Eesti Energia´s sulphur emissions have decreased by a factor of nearly 3

05.04.2013
In the past 10 years, Eesti Energia has significantly reduced environmental impacts in the oil shale industry. For instance, the emission of sulphur has decreased by nearly a factor of three. In 2002, the emission of sulphur was about 70 000 and in 2012, about 24 000 tonnes, meaning that the emission has decreased 66%. The change occurred because of new technologies being introduced over the years.

Narva Power Plant, more specifically, the four energy blocks of the Eesti Power Plant were equipped with unique sulphur treatment equipment, resulting from five years of research and experimental work. “Thanks to this equipment, the production capability of Narva Power Plants will remain at the current level of 9 TWh per year and Estonia’s greatest electricity provider can produce electricity even after 2016, when the environmental rules are once again made stricter,” says Olavi Tammemäe, the Environmental Manager of Eesti Energia, adding that in the past ten years electricity production increased about 30%.

The decrease of emissions into the air has also been influenced by the replacement of some pulverised oil shale firing boilers with more modern circulated fluidised bed boilers. Pulverised combustion has so far been the most common combustion method, during which the supplementary trapping of carbon dioxide and nitrogen emissions is required. In this case, the emissions can be reduced by adding rubble to the oil shale that is used as a fuel. The combustion temperatures in circulated fluidised bed boilers are lower and when oil shale is burnt, a considerable amount of sulphur is bound, resulting in almost no sulphur dioxide emissions.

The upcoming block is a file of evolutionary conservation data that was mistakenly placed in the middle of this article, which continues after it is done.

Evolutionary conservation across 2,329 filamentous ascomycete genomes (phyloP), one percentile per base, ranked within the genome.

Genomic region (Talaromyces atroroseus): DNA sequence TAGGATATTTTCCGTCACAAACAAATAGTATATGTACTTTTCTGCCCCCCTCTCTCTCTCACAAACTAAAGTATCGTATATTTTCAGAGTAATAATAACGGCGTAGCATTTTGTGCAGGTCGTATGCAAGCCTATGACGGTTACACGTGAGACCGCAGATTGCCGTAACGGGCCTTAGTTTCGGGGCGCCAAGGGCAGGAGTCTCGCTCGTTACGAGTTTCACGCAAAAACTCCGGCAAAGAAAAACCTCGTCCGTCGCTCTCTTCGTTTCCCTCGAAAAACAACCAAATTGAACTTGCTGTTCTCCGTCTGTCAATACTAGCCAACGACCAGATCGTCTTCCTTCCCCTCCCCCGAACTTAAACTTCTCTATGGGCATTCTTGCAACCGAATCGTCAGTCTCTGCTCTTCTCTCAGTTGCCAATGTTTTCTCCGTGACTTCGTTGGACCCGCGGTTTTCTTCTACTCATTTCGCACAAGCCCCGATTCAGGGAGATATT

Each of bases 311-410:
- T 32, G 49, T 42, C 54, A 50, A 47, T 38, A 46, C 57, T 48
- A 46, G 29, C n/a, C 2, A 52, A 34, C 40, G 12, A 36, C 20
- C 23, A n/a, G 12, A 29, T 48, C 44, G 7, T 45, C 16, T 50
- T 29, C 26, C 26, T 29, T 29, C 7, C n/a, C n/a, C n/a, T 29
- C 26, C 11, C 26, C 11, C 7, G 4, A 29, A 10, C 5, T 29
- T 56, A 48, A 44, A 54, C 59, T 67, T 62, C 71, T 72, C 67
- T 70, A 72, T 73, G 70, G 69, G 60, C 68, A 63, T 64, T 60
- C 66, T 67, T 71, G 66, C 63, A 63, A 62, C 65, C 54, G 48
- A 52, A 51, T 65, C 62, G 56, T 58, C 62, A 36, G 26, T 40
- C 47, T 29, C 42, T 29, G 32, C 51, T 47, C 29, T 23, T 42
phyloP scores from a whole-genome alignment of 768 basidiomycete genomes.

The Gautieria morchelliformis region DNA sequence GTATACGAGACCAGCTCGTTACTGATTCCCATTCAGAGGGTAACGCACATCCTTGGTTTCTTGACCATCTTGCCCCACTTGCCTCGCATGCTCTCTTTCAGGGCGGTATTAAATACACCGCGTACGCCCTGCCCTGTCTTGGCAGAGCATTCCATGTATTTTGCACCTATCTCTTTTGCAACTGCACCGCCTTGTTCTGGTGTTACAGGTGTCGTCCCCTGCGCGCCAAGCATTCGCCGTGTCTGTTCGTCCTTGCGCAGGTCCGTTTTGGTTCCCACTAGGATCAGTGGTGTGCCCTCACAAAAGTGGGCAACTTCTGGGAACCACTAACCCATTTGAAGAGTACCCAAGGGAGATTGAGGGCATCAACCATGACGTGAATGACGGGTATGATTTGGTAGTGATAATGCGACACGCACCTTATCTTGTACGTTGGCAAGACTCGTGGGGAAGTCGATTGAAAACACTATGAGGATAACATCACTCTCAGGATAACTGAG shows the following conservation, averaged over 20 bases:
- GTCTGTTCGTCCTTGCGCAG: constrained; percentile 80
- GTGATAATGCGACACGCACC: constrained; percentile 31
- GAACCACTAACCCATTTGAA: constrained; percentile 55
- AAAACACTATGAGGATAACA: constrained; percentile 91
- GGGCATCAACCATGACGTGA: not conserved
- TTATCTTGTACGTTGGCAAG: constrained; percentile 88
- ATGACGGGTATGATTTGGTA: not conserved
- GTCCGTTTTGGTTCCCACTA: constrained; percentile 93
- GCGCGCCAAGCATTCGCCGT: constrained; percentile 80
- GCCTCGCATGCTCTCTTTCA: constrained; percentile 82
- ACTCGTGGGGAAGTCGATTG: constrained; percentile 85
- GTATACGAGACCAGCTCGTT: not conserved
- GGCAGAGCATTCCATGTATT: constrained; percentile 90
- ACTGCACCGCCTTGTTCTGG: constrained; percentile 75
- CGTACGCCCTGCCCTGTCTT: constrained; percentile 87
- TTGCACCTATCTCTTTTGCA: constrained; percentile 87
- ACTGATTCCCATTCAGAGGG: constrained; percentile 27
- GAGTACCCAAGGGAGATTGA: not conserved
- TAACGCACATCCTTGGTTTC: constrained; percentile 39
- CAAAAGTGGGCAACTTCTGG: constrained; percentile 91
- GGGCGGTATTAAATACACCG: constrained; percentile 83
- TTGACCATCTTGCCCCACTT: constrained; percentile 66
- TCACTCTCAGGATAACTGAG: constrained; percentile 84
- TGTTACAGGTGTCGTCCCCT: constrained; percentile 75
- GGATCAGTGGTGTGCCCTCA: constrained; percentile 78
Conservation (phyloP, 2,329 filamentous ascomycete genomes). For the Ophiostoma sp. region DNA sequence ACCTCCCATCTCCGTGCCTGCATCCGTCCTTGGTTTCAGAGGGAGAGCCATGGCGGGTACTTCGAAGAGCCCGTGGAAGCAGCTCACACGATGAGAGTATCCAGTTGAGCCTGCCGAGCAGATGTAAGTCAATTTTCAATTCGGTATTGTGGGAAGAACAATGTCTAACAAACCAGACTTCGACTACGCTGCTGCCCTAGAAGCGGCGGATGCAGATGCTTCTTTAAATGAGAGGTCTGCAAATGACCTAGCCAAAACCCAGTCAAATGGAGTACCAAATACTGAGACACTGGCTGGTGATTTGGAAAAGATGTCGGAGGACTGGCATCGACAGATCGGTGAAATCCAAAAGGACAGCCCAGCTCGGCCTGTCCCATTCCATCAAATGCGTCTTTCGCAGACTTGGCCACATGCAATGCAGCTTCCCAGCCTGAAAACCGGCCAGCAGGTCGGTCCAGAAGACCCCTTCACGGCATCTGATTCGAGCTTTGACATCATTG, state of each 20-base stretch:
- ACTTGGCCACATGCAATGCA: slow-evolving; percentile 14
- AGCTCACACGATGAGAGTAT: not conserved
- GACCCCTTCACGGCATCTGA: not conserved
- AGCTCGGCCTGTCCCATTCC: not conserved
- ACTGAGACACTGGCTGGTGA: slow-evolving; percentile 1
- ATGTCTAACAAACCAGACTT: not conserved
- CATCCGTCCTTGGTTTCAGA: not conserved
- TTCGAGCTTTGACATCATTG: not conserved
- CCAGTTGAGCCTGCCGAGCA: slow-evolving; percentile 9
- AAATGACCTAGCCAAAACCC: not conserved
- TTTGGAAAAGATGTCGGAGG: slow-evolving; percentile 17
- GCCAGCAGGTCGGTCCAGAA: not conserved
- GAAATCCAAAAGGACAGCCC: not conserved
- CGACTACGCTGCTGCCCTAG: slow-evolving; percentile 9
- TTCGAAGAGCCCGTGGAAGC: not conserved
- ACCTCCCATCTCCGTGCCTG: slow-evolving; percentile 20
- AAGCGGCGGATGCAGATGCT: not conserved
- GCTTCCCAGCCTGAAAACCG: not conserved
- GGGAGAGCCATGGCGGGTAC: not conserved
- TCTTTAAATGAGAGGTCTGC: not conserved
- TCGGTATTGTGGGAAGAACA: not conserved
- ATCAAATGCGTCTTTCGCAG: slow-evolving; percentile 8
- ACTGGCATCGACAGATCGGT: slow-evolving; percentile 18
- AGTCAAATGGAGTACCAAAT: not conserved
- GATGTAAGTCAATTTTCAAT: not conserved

Eesti Energia uses resources efficiently and economically, trying to recycle as much as possible. For instance, both mine waste and oil shale ashes are recycled. Oil shale ashes are mainly recycled as an ingredient in cement or dry mixes and as a raw material for building blocks when producing building materials.

Mine waste that is created during oil shale enrichment is used both in processed and unprocessed form. The processing of mine waste generates high-quality limestone rubble that can be used in various building projects. “We have used lots of the mine waste for building facilities that develop the environment of Ida-Viru County. This has created an opportunity to reduce the establishment of new quarries that would be made especially for producing rubble. Last year, about a million tonnes of mine waste rubble was used for different purposes,” says Tammemäe.

Former mining areas always gain a new value after they are closed down. The former Kohtla mine industrial territory and the underground complex are popular tourist destinations, while the soon-to-be-closed Aidu quarry is being made into an unconventional water landscape with opportunities for sports and recreation. The Sirgala quarry that is situated in an area away from human population houses a polygon for military shooting practices.

In addition, throughout the years Eesti Energia has been one of the largest forest planters. Since 1960, approximately 13 000 hectares of forest has been planted to rehabilitated open pit areas and 169 hectares of arable land has been rehabilitated.

Eliis Vennik
Eesti Energia
Press Officer
eliis.vennik@energia.ee
+372 715 12 18
+372 57 830 756